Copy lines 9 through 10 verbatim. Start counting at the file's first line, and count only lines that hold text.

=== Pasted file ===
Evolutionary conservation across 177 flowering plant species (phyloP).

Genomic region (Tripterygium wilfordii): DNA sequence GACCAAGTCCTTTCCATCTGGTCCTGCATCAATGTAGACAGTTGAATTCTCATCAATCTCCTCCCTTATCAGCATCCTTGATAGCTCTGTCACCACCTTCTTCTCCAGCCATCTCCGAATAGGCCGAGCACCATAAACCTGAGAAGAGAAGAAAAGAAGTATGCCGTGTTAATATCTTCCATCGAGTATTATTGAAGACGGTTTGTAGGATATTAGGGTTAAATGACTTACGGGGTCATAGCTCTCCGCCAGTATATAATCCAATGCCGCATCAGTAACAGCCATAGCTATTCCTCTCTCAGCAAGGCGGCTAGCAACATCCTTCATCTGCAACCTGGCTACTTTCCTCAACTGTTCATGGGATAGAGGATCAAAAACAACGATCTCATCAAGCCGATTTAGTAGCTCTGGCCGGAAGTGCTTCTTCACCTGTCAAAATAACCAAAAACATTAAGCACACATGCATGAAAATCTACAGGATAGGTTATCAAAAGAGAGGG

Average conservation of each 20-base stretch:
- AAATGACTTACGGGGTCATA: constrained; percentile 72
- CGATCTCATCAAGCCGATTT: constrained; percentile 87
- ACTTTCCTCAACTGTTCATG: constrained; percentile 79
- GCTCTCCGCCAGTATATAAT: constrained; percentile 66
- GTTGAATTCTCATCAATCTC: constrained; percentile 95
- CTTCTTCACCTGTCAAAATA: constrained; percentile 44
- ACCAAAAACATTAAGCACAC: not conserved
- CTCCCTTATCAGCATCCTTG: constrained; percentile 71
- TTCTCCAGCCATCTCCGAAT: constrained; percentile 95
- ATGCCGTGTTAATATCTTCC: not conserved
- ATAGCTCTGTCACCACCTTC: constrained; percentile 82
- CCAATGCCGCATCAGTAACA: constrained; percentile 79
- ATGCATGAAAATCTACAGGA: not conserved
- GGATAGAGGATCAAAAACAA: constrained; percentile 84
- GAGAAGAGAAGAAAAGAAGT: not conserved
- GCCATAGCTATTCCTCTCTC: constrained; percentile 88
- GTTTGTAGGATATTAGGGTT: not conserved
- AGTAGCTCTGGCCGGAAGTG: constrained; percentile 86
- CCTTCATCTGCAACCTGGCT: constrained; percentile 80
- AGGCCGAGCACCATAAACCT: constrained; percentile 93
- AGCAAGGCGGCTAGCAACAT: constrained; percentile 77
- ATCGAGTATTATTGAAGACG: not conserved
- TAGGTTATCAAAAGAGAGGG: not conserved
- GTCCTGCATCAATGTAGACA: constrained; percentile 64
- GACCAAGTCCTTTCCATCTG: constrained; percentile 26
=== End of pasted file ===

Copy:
- CTTCTTCACCTGTCAAAATA: constrained; percentile 44
- ACCAAAAACATTAAGCACAC: not conserved